In an additional fashion blog post, Kelsky (herself a femme) references both Ellen Degeneres and her “old school butch dyke” partner to suggest that butches not hide who they are during the interview process. She closes her blog by linking to the prohibitively expensive UK-based Butch Clothing Company. A cursory perusal of the company’s pricing chart (right) invites further questions about Kelsky’s ability to “read the room.” Few grad students can afford the price of an airline ticket (or conference fee) for a job interview—let alone a bespoke suit worth more than a month’s salary. 

The “other requirements” Klesky references for transgender candidates never again surface. Ostensibly, with her caveat about butches now complete, Klesky assumes that her sartorial advice covers all bases. Nonbinary, agender, and genderfluid candidates––many of whom identify as neither masculine or feminine of center—are left to interpret these binaristic expectations of professional comportment on their own.

Red and black text on a beige backdrop.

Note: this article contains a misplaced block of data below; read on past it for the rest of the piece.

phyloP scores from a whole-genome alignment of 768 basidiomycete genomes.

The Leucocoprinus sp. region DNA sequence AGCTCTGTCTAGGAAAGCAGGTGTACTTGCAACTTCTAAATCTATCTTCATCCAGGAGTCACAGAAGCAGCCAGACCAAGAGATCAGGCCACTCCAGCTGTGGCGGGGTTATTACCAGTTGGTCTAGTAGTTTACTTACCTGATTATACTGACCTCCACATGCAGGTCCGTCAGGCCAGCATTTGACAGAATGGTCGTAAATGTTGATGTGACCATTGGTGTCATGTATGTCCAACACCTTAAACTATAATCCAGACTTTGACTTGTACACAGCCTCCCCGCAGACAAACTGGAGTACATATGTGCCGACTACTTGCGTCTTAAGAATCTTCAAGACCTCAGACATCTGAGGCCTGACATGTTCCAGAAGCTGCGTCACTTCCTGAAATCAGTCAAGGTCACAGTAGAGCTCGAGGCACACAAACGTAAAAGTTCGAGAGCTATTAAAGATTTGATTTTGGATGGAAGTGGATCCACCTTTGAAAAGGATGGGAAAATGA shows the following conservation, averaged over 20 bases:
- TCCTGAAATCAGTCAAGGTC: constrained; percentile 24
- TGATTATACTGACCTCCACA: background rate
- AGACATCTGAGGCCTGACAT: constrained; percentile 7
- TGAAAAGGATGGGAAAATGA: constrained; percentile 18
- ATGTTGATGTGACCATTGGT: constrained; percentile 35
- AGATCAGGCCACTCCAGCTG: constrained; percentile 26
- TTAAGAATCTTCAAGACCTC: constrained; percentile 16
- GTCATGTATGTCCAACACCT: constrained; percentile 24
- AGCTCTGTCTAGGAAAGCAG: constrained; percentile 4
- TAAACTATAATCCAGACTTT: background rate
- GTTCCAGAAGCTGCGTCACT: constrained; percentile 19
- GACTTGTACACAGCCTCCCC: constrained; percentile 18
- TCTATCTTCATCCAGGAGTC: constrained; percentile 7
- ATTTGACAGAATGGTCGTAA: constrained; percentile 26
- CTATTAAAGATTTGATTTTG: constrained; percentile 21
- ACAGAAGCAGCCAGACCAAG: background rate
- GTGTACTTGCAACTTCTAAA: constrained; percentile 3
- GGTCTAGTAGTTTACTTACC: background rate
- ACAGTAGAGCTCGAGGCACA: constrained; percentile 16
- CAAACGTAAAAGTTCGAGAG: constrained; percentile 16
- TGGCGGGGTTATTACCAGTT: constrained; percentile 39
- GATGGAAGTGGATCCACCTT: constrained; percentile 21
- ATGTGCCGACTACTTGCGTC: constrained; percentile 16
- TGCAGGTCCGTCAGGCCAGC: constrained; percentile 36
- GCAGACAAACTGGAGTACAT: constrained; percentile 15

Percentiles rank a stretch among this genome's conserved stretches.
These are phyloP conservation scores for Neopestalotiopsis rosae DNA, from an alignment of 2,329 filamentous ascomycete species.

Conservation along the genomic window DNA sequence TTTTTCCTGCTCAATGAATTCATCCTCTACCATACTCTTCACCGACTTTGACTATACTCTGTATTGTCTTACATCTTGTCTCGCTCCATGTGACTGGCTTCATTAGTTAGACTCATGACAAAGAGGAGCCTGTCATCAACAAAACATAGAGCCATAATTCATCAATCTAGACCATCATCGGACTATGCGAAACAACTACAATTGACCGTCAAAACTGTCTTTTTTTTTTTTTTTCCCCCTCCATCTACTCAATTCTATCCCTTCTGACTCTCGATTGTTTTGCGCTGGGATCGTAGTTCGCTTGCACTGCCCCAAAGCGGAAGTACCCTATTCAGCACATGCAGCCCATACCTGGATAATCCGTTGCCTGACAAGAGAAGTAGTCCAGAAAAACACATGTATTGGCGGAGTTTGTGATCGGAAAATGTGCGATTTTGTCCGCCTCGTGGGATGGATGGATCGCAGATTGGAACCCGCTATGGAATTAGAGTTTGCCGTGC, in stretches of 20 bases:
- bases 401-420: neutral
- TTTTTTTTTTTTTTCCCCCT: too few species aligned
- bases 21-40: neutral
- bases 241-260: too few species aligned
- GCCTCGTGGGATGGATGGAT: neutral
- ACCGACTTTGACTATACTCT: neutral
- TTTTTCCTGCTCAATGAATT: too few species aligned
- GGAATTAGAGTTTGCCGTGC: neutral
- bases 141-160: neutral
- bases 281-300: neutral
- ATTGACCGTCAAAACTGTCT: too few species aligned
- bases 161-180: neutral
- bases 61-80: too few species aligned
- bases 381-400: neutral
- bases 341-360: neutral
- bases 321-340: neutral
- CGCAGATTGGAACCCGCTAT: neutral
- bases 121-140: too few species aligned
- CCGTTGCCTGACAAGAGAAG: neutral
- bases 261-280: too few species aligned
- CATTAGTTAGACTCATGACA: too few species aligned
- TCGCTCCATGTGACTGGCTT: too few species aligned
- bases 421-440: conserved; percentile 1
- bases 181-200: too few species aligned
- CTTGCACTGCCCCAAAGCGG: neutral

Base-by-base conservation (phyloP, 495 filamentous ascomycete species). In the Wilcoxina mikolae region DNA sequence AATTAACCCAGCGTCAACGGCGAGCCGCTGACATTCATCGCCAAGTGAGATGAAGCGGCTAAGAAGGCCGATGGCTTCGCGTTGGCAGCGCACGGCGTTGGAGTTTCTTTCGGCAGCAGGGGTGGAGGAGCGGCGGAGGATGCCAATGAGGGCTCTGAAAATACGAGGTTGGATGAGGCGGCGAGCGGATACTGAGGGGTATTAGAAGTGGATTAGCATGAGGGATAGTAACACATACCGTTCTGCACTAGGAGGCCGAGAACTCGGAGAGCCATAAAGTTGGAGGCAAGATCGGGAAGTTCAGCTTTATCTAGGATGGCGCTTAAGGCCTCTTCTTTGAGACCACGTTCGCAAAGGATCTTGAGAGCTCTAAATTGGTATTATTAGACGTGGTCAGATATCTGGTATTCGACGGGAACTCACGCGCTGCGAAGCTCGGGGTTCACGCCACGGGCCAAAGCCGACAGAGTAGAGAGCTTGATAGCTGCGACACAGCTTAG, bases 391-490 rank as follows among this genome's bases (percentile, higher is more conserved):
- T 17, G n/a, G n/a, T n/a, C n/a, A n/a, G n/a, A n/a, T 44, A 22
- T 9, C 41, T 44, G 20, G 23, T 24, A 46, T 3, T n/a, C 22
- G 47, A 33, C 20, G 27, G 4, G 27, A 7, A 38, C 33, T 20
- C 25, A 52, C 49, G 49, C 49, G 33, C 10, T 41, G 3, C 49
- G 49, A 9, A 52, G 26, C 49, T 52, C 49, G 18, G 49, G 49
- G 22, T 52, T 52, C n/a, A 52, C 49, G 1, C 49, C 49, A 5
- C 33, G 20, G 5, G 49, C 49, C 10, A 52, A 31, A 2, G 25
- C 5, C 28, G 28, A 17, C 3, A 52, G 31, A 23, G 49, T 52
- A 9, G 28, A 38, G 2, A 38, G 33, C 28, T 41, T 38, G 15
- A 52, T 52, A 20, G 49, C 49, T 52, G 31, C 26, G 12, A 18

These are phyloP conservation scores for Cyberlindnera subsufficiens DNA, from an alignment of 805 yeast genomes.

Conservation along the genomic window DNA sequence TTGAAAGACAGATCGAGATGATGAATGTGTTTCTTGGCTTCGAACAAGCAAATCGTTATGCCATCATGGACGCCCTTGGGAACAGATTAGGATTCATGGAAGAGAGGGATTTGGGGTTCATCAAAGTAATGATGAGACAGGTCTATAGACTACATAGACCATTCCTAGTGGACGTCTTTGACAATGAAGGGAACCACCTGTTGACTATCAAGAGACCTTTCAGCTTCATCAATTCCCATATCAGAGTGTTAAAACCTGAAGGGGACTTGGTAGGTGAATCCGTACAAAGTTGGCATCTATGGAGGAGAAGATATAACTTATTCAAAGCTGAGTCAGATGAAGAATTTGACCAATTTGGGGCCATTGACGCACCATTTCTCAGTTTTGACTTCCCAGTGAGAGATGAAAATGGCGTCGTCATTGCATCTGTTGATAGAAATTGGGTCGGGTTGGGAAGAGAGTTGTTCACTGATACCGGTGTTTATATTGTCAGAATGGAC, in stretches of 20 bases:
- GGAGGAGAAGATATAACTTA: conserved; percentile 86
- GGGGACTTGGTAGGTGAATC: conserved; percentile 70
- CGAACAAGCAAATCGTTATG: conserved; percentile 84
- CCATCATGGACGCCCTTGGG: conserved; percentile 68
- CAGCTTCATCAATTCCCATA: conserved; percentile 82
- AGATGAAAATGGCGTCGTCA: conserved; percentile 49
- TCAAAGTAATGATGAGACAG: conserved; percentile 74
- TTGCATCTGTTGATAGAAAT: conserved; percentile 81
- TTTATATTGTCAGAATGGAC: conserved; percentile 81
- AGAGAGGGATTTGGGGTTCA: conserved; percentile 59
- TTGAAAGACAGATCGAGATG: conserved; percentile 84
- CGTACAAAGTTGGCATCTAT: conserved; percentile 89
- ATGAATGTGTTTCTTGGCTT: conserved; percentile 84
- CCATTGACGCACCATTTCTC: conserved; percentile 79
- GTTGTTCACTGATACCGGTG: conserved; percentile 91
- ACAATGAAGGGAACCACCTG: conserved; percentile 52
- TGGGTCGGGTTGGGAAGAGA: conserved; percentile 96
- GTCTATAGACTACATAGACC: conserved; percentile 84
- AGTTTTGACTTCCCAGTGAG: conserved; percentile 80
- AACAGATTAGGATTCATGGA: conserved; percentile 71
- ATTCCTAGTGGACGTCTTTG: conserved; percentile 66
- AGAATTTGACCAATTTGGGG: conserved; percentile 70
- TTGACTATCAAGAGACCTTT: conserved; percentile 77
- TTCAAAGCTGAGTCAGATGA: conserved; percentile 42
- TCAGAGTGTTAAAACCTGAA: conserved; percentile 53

Figure 1: A sample of prices from Butch Clothing Company.

Of course, Kelsky is not individually responsible for the stuffy, elitist notion of academic professionalism that suffuses her advice. We recognize the value in codifying and thus making legible the unspoken rules that govern respectability politics in higher education. While such unspoken rules pervade the academy, we illustrate how these standards become exaggerated during three moments of academic space-time: when one is “in a PhD program,” “on the job market,” and “on the tenure-track.” When we focus on training newcomers to “fit in,” rather than examining the design and limitations of that fit, we end up reifying the very standards that undergird extant social hierarchies and, in turn, exacerbating a climate of precarity and disposability in higher ed. Advice like Kelsky’s brings into high relief the ways the academy’s imaginary amplifies ableist, racist, cissexist, classist, heterosexist, and sizeist social norms that render some bodies as unimaginable and thus incapable of embodying any form of professionalism. Because these mechanisms of exclusion often operate outside of direct verbal exchanges, we require an analytical vocabulary attuned to the rhetoricity of embodied, multimodal gatekeeping and its attendant resistance. In this essay, we take "dress" to mean all forms of professional comportment, extending beyond (though inclusive of) actual attire. Rather, the appearance of "professionalism" is produced and regulated by a vast network of behaviors that demand further scrutiny and re-evaluation.